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Close up of an agricultural drone shown in flight
EYE IN THE SKY: An agricultural drone in flight at Growtopia and Sorbello Farms in Gloucester County. The farm began using the drone earlier this year.

Drones help N.J. farm keep better track of tomato crop

August is peak harvest in the Garden State.

Drones are helping Growtopia/Sorbello Farms in Gloucester County, N.J., to keep better track of its tomatoes.
"The drones are a tremendous asset and help us see the development of the plants," says Kris Wilson, farm manager of Growtopia and Sorbello Farms. "It saves us time in surveying the plants ourselves and can pinpoint exactly what areas may need extra attention."
Douglas Fisher, state agriculture secretary, recently visited the farm to see how the technology is helping the operation and to highlight the state's tomato crop.

Fisher, along with county and local officials, also saw a drone demonstration.

"The delicious Jersey Fresh tomato is widely known, and we want to highlight Sorbello Farms and others who produce outstanding tomatoes year after year," Fisher says. "The Sorbellos also are at the forefront of technology with the use of drones. It allows for a more efficient growing process and is a prime example of how farmers in the 21st century are always discovering better ways to deliver high-quality products to the marketplace."

Tomatoes were the No. 3 crop in New Jersey for 2017, with a production value of more than $39 million on 4,000 acres totaling 112 million pounds. New Jersey ranks in the top 10 in the U.S. for production of tomatoes.

RIGHT OFF THE VINE: Douglas Fisher, New Jersey ag secretary, left, and Kris Wilson and Steve Vazquez, Growtopia Farms, hold freshly picked tomatoes in the farm's packing house.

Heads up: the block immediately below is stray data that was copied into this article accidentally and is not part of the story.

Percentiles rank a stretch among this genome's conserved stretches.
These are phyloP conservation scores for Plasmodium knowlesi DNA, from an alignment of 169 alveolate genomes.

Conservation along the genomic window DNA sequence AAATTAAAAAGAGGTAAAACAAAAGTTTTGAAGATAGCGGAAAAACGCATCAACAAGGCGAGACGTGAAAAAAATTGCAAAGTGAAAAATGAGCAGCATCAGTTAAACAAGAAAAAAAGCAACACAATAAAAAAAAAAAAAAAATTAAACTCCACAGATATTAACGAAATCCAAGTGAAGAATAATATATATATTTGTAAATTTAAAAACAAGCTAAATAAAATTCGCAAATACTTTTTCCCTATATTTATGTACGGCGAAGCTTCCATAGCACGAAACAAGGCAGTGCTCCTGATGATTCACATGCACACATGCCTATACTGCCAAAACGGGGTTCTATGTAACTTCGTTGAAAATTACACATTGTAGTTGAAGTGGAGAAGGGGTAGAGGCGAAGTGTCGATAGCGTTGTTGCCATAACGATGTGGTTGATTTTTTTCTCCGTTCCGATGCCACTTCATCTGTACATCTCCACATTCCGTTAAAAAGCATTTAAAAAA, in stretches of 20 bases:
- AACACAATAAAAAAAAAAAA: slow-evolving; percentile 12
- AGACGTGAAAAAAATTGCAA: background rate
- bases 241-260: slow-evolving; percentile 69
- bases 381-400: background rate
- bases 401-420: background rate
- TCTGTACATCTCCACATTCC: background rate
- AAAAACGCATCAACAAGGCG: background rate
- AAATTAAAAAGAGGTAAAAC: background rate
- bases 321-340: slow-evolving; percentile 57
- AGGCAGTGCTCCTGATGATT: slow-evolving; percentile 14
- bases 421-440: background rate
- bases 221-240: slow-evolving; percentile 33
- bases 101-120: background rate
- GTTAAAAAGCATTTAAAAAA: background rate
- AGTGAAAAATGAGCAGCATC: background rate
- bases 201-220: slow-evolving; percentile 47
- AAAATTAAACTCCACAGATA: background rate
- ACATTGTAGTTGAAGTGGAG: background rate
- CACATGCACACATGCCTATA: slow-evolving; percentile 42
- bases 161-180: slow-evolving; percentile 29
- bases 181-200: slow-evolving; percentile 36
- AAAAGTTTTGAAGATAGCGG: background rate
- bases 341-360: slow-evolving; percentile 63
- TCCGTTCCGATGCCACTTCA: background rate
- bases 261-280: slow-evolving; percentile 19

"The tomatoes in the field are ripe for picking," Wilson says. "We had the early rain to get us started, and now the warm weather has made for great growing conditions."

Growtopia and Sorbello Farms is a third-generation family farm that has 900 acres with nearly 200 acres of vegetables. The farm has its own packing facility.

Along with tomatoes, the farm operation also grows asparagus, zucchini squash, cucumbers and bell peppers throughout the year, and has a community-supported agriculture venture during the harvest season.

The tomato season for New Jersey lasts through October, with peak harvest during the first two weeks of August. There are many different types of tomatoes grown in New Jersey, such as Ramapo, Quick Pick, Jet Star, Pik-Red, Floramerica, Celebrity, Supersteak, Supersonic, Mountain Pride as well as cherry-shaped, pear-shaped and novelty varieties.

Source: New Jersey Department of Agriculture

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